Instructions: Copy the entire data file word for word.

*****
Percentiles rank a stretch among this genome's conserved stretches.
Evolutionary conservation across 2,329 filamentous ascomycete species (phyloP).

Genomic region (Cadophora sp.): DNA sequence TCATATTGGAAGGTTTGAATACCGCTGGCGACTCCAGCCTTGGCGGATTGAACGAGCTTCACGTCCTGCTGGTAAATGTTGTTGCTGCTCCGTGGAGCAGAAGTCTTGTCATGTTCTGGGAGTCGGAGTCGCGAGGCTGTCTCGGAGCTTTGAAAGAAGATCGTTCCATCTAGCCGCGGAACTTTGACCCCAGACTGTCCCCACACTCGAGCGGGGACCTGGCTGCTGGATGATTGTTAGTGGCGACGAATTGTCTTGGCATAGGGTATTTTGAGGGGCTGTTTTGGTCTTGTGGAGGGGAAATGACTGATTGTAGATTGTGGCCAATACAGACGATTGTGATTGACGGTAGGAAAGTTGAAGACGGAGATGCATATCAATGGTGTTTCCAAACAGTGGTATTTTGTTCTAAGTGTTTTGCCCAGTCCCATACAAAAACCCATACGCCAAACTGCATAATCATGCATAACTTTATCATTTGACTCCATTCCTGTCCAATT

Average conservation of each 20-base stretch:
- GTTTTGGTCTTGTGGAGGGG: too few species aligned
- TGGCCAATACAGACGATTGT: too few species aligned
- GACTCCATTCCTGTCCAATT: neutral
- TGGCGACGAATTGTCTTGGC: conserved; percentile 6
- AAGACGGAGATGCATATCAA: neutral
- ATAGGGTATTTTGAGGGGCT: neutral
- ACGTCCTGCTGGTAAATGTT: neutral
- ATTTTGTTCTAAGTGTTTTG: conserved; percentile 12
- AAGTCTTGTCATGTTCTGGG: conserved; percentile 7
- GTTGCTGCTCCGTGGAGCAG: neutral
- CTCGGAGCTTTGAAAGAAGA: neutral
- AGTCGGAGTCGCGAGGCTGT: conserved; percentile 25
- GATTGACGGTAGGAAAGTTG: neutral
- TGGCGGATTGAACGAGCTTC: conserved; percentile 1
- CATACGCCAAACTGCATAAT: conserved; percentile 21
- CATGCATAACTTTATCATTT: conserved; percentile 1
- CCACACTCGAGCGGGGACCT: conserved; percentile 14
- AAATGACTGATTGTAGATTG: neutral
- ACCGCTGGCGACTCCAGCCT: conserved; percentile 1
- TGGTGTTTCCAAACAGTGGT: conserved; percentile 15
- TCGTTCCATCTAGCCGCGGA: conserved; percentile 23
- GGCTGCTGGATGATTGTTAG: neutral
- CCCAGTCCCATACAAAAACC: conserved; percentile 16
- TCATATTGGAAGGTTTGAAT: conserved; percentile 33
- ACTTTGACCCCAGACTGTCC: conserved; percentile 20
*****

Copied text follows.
Percentiles rank a stretch among this genome's conserved stretches.
Evolutionary conservation across 2,329 filamentous ascomycete species (phyloP).

Genomic region (Cadophora sp.): DNA sequence TCATATTGGAAGGTTTGAATACCGCTGGCGACTCCAGCCTTGGCGGATTGAACGAGCTTCACGTCCTGCTGGTAAATGTTGTTGCTGCTCCGTGGAGCAGAAGTCTTGTCATGTTCTGGGAGTCGGAGTCGCGAGGCTGTCTCGGAGCTTTGAAAGAAGATCGTTCCATCTAGCCGCGGAACTTTGACCCCAGACTGTCCCCACACTCGAGCGGGGACCTGGCTGCTGGATGATTGTTAGTGGCGACGAATTGTCTTGGCATAGGGTATTTTGAGGGGCTGTTTTGGTCTTGTGGAGGGGAAATGACTGATTGTAGATTGTGGCCAATACAGACGATTGTGATTGACGGTAGGAAAGTTGAAGACGGAGATGCATATCAATGGTGTTTCCAAACAGTGGTATTTTGTTCTAAGTGTTTTGCCCAGTCCCATACAAAAACCCATACGCCAAACTGCATAATCATGCATAACTTTATCATTTGACTCCATTCCTGTCCAATT

Average conservation of each 20-base stretch:
- GTTTTGGTCTTGTGGAGGGG: too few species aligned
- TGGCCAATACAGACGATTGT: too few species aligned
- GACTCCATTCCTGTCCAATT: neutral
- TGGCGACGAATTGTCTTGGC: conserved; percentile 6
- AAGACGGAGATGCATATCAA: neutral
- ATAGGGTATTTTGAGGGGCT: neutral
- ACGTCCTGCTGGTAAATGTT: neutral
- ATTTTGTTCTAAGTGTTTTG: conserved; percentile 12
- AAGTCTTGTCATGTTCTGGG: conserved; percentile 7
- GTTGCTGCTCCGTGGAGCAG: neutral
- CTCGGAGCTTTGAAAGAAGA: neutral
- AGTCGGAGTCGCGAGGCTGT: conserved; percentile 25
- GATTGACGGTAGGAAAGTTG: neutral
- TGGCGGATTGAACGAGCTTC: conserved; percentile 1
- CATACGCCAAACTGCATAAT: conserved; percentile 21
- CATGCATAACTTTATCATTT: conserved; percentile 1
- CCACACTCGAGCGGGGACCT: conserved; percentile 14
- AAATGACTGATTGTAGATTG: neutral
- ACCGCTGGCGACTCCAGCCT: conserved; percentile 1
- TGGTGTTTCCAAACAGTGGT: conserved; percentile 15
- TCGTTCCATCTAGCCGCGGA: conserved; percentile 23
- GGCTGCTGGATGATTGTTAG: neutral
- CCCAGTCCCATACAAAAACC: conserved; percentile 16
- TCATATTGGAAGGTTTGAAT: conserved; percentile 33
- ACTTTGACCCCAGACTGTCC: conserved; percentile 20